When asked to describe himself, Barakat asserts that he loves calling himself a farmer more than anything else. “I always say, my whole life I was a farmer,” Barakat relates. “It’s really fun being a farmer.” In Iraq, Barakat remembers that every home had a small garden attached to it, where families would gather in the evenings and enjoy the plants growing around them. Barakat tries to continue this practice by bringing his children with him to his garden plot at the Antelope Community Garden. He contributes to that community with his children by helping other people work in their plots and take care of their crops, just as he cultivates food to share with his family and friends.
It’s really fun being a farmer.
Not only does the garden plot provide Barakat and his family with food, but he regards it as a way to gather his family away from the influence of modern technology: “We get to walk from here to there, and coming back; it’s a type of exercise. You work over there. You feel like it’s a small bubble taking from you all those devices, electronics, so I feel really it’s good to have it.” In Lincoln, Barakat has become part of a small community of Yazidi refugees, many of whom work alongside him in the Antelope Community Garden. He hopes that they can work together to bring about positive change, both here and back home, “starting a community with gardens.”
We get to walk from here to there, coming back it’s a type of exercise. You work over there. You feel like it’s a small bubble taking from you all those devices electronic so I feel really it’s good to have it.
Within the Yazidi community, Barakat says that they often talk about whether they are happy here in Lincoln. Although the transition has been difficult in a lot of ways, Barakat remains active with the Yazidi people, both in Lincoln and through his travels to Washington DC and New York City to advocate on behalf of Yazidis worldwide. He came to Lincoln in April of 2012 because he found out it was a safe place with a Yazidi community that would support his family, especially his children. “Because if you want to be a part of a community,” Barakat says, “you should help them, work with them, know them, know you, and that’s how you get to be part of a community.” Barakat feels hopeful that his children will have better lives here in the United States, especially if people continue to advocate on behalf of the Yazidi refugees.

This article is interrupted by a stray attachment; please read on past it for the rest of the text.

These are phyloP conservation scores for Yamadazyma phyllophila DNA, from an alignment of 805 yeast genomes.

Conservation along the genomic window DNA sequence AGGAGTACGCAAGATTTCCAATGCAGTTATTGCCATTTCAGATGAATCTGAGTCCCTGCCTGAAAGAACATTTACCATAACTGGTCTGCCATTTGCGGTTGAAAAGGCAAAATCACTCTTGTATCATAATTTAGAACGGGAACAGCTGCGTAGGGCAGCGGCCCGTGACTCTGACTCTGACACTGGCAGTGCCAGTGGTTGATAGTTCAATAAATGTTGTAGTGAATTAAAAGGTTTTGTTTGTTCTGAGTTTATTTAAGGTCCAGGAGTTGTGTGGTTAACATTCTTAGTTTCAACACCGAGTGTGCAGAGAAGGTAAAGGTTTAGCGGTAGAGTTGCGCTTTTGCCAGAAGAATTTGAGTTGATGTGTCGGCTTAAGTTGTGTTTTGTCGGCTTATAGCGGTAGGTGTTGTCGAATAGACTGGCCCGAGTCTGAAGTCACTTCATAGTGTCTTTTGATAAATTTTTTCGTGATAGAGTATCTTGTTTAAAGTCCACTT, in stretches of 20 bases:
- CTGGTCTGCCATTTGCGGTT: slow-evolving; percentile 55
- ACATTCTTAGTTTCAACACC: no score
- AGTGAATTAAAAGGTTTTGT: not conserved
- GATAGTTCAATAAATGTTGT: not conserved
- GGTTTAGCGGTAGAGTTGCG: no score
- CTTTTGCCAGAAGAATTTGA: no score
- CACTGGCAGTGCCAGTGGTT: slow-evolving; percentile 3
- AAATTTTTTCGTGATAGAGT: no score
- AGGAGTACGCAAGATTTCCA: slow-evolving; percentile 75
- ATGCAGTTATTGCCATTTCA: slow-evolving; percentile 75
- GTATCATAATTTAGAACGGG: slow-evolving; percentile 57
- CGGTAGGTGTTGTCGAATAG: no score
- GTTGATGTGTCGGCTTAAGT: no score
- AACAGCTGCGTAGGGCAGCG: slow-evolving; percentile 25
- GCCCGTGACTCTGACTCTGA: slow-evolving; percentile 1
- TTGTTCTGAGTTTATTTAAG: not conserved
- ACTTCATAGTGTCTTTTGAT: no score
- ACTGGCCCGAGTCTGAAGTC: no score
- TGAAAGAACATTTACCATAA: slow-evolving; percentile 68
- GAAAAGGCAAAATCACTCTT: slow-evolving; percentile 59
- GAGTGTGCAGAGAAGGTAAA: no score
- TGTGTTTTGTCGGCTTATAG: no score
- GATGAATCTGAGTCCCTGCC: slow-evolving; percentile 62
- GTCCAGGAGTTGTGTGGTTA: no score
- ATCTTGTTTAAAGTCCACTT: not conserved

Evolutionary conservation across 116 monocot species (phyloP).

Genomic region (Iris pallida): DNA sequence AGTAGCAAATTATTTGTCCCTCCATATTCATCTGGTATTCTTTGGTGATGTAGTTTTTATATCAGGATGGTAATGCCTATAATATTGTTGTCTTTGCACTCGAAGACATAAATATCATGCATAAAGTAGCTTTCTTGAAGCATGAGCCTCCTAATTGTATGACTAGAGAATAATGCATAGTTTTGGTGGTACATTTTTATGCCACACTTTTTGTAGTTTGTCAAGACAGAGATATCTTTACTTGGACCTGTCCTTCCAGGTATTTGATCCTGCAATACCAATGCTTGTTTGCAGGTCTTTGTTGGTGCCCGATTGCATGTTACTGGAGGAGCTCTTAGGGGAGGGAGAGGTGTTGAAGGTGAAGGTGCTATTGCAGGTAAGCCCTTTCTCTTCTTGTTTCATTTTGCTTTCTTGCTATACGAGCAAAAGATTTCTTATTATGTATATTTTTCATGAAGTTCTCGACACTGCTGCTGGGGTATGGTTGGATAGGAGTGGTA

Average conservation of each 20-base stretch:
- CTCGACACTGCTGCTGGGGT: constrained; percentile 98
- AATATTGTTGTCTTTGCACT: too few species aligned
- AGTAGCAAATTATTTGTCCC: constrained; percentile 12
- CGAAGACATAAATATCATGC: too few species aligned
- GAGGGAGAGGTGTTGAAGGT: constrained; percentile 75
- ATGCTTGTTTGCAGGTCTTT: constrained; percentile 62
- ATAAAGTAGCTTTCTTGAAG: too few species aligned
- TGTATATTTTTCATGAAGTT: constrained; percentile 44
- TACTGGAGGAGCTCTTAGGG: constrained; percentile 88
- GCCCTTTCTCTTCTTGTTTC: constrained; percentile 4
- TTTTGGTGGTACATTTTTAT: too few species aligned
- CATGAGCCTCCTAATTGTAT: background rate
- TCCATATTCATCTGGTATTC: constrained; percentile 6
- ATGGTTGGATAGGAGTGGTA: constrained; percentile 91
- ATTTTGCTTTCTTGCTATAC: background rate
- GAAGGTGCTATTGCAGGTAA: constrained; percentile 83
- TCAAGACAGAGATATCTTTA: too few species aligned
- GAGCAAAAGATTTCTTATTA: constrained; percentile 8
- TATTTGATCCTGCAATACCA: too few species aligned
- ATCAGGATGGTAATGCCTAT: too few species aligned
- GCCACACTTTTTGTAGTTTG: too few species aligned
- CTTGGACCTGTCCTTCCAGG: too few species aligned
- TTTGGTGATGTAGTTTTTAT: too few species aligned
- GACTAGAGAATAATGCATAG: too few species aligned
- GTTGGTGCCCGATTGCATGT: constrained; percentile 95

I feel like everybody in Lincoln they are like almost one family. We get the respect, if you see them on the street they will say hi to you, they will smile for you, which is really nice.
“[The United States] was our second country, but I think pretty soon it’s going to be our first country,” Barakat relates. “I feel like everybody in Lincoln, they are like almost one family. We get the respect. If you see them on the street they will say hi to you, they will smile for you, which is really nice. In our country it was hard for us, especially as a minority, to live over there and wherever you go you get that feeling that you’re not from here. Even if you’re born there and you’ve been forever over there, you don’t feel you’re there. Like, I’ve been here for four years, I feel I’m here, like I was born over here. It’s good.”